Downton Abbey: In Which Edith Needs Some R-E-S-P-E-C-T

By MaryAnn Sleasman

Jan 14, 2013

Downton Abbey S03E03: "Episode 3" (or S03E02/"Episode 2," according to PBS)

“Something happening in this house is actually about me!”

...and with those words, Lady Edith dared to stick her tongue out at the fate that seems doggedly determined to make her life as sad and unfortunate as possible. Honestly, I’m surprised it was only the veil that got thrown over the balcony when Sir Anthony changed his mind at the freaking altar. (Procrastinate much?) It’s okay, I’m sure the dress can be returned. Then again, maybe not. That looked like a custom job. I mean, a cape? Really?

Evocations of Elvis-in-Las-Vegas aside, it was a lovely dress and Edith was a lovely bride for all of thirty seconds before sassy Grandma Dowager being sassy at a time when it would have probably been more appropriate to STFU, Daddy Robert backing down from chasing Strallan away with a shotgun but still making clear that he wasn’t thrilled with the arrangement, and Strallan’s own guilt trip over being substantially older than his bride all conspired to send Edith right back to the kitchen where she belongs. Except that reference doesn’t even work because the Crawleys have servants for that. You see what I mean about Edith desperately needing something to do? Maybe she can start selling T-shirts? “Spinsters get up for breakfast” totally works as a sort of sardonic rallying cry. Give the girl an Etsy shop and let's see where her cynical humor takes her!

Or not, since it’s 1920 and none of that has been invented yet. Wow, the '20s sucked.

So Edith didn't get married after all, but she only wallowed in her misery for about twelve hours or so before getting out of bed. Not bad. Not bad at all.

Downstairs, while noshing on the goodies left over from Edith’s not-a-wedding, the prank warfare between O’Brien and Thomas continued. Remember when those two used to be conniving besties? I miss those days. However, they both make formidable enemies to one another, which elevates their shenanigans into something more hostile than mere mischief. Daisy warned Alfred the New Guy not to get on O’Brien’s bad side, and I have to agree. Between the two of them, I’d much rather piss off Thomas. Everything that Thomas does is meant to somehow benefit Thomas. He’s territorial and he likes to be held in the highest esteem; so many of his antics are meant to make himself look good, often at the cost of someone else, but not always. O’Brien, though—she can hold a grudge and she often takes things very personally. She’s also prone to overreacting (does the Soap Incident of 1914 ring a bell?) and not quite skilled at knowing when to knock it off. The woman is terrifying, and I would never want to be on her bad side.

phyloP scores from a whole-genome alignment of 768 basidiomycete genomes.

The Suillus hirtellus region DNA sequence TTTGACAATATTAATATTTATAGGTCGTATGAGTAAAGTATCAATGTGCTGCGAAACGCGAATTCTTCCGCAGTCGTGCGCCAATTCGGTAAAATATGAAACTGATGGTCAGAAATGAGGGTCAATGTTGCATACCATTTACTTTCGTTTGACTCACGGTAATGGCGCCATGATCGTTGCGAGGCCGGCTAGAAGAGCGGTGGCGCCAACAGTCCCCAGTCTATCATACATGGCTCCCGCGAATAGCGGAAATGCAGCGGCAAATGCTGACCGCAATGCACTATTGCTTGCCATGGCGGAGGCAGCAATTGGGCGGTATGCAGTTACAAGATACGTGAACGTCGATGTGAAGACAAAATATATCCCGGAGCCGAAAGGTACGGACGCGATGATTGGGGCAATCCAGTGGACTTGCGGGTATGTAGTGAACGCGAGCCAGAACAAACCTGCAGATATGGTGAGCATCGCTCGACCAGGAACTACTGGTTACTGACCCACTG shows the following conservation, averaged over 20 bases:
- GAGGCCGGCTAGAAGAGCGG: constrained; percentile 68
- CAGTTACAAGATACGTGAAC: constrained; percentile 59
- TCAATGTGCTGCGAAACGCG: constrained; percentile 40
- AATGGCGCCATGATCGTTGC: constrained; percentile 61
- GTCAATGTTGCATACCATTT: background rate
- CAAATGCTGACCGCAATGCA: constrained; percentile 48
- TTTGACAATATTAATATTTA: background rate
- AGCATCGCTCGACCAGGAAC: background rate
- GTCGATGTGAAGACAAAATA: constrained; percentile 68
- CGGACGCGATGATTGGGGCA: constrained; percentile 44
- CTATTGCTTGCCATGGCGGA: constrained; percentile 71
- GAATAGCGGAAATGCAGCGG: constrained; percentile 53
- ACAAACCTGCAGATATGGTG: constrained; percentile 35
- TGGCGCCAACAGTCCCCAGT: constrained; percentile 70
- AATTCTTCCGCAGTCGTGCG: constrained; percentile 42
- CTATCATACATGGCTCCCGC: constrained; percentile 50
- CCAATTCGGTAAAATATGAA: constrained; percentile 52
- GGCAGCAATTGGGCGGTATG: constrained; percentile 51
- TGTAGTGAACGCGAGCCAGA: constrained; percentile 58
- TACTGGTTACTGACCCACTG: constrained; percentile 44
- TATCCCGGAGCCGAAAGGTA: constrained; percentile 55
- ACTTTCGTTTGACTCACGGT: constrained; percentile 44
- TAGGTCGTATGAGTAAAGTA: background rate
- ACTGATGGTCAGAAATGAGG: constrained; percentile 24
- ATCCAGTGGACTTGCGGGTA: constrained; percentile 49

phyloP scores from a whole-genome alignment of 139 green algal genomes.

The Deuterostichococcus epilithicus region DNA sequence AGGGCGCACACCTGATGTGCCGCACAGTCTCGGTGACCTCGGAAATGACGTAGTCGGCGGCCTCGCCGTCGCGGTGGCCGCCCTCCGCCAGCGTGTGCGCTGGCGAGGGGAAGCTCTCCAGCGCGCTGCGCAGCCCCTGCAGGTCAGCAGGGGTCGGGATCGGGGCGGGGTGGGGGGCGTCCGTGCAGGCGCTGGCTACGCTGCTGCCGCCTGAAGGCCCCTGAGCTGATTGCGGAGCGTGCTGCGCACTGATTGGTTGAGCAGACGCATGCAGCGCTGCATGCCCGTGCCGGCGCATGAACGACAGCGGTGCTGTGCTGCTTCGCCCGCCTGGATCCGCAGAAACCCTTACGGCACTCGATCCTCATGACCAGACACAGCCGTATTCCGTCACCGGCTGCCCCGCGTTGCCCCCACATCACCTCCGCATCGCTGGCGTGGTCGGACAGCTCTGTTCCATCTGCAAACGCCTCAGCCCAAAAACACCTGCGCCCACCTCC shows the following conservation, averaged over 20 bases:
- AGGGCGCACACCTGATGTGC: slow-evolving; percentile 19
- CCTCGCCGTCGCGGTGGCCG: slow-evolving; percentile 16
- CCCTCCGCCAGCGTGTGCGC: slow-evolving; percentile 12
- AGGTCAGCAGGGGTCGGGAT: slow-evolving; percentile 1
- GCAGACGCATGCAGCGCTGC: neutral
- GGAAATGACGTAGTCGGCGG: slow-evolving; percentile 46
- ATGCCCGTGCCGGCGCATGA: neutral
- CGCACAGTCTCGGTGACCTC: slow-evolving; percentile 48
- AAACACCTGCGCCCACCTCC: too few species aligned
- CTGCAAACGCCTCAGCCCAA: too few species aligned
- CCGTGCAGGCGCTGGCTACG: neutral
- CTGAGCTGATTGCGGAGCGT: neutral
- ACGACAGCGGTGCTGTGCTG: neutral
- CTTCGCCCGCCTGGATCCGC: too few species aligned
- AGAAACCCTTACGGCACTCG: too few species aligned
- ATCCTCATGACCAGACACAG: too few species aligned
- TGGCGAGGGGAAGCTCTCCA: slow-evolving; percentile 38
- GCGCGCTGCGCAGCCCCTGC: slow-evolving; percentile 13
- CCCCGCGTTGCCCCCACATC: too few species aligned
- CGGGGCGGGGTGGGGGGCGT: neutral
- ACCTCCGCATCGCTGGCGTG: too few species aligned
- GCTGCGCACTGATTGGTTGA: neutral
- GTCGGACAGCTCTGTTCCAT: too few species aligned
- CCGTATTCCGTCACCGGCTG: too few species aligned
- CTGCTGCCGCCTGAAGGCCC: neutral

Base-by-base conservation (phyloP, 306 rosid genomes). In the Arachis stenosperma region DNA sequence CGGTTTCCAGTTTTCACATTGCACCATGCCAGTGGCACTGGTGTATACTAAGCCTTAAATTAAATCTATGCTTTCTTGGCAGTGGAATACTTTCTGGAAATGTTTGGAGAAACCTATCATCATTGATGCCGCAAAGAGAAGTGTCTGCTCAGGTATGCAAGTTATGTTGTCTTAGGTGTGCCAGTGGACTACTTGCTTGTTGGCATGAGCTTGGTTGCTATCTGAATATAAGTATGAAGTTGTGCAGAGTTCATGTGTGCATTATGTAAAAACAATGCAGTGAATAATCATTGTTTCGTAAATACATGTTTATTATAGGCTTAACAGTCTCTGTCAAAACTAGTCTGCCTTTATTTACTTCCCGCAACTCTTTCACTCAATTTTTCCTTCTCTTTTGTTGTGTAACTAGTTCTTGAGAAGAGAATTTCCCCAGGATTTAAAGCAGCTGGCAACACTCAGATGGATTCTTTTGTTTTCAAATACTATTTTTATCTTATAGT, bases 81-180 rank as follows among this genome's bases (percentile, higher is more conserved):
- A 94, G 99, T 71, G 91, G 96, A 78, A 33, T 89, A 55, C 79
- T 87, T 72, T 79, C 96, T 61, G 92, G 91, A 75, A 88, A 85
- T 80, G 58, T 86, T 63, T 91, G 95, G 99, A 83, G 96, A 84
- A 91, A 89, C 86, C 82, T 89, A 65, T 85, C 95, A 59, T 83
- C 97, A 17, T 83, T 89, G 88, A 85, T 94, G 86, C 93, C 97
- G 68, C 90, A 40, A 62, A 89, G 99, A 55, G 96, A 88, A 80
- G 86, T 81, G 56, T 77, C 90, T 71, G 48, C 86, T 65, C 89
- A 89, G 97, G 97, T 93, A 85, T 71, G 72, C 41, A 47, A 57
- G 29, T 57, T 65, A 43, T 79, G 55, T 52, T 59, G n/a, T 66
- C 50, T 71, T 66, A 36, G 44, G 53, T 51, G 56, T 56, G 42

Thomas was the instigator this week, though. He started the worst game of telephone ever with Moseley, hinting that O’Brien was planning to leave, and counting on the news to reach Cora and Robert before O’Brien could begin damage control. It did, and Cora put on the most dignified of pouts because she thought they were buddies and it hurt her wittle feels that O’Brien would consider leaving Downton without giving her notice. It was sweet, I guess, if a little eyebrow-raising. There was a lot of sugary sweet Cora rubbing elbows with the staff this week. Carson fumbled his way through keeping Mrs. Hughes’ health on the DL while still blabbing about it every chance he got. Eventually, Cora was brought into the Cancer Scare of the Week Club, and she pulled Mrs. Hughes aside to tell her that whatever the news was, Mrs. Hughes wouldn’t have to worry, the family would take care of her. I thought that was an incredibly generous gesture from someone who was working through her own set of crises and really, at the end of the day, isn’t obligated to be much more than a paycheck provider. Why you so nice, Cora? Why you so nice and Mary such a brat?

To quote Mrs. Patmore, Mrs. Hughes’ cancer scare was just a scare and her lump was only “a benign something or other.” Finally, some good news for these people!

There was more to follow, though. See, Mary couldn’t leave well enough alone and the picnic to the smaller, but still totally swank, Downton Place only motivated her to ramp up her snarking at Matthew every ten seconds in an attempt to sniff out any possible way to get ALL THE MONEY. A letter from Reggie Swire came attached to his pile of money but emo Matthew didn’t want to read it because he didn’t want to hear about what a good person the Swires thought he was. At this point, I honestly can’t tell who was the bigger drama queen between the two of them, but I’m leaning toward Matthew because holy self-loathing, Batman.

Mary went ahead and read the letter because she wasn’t told “no” enough as a child and Matthew was being a dumbass anyway. It turns out that Reggie knew all about Matthew breaking Lavinia’s heart on her deathbed, but Lavinia wrote that she really respected Matthew for having no self respect and by extension, so did Reggie, so he was going to give the money to Matthew regardless. Okay. These people have the most amazing luck ever. Except Edith. Sorry, Edith. (Maybe she was adopted?)

Matthew, in turn, accused Mary of forging the letter. This is what true love looks like.

But, in the end, Daisy came forward and revealed that she had posted a letter from Lavinia on the day she died, clearing Mary’s guilt and Matthew’s conscience and the Crawleys got to keep Downton. Then the Earl made Matthew a partial owner of the estate. I’m sure this decision will lead to no drama, tantrums, or awkward family dinners whatsoever. I can’t wait!


NOTES


– Awkward family dinner count: Just one, and it wasn’t even the fun kind of awkward family dinner, it was just kind of sad because I suspect everyone was expecting Edith to fling herself off the balcony at any moment.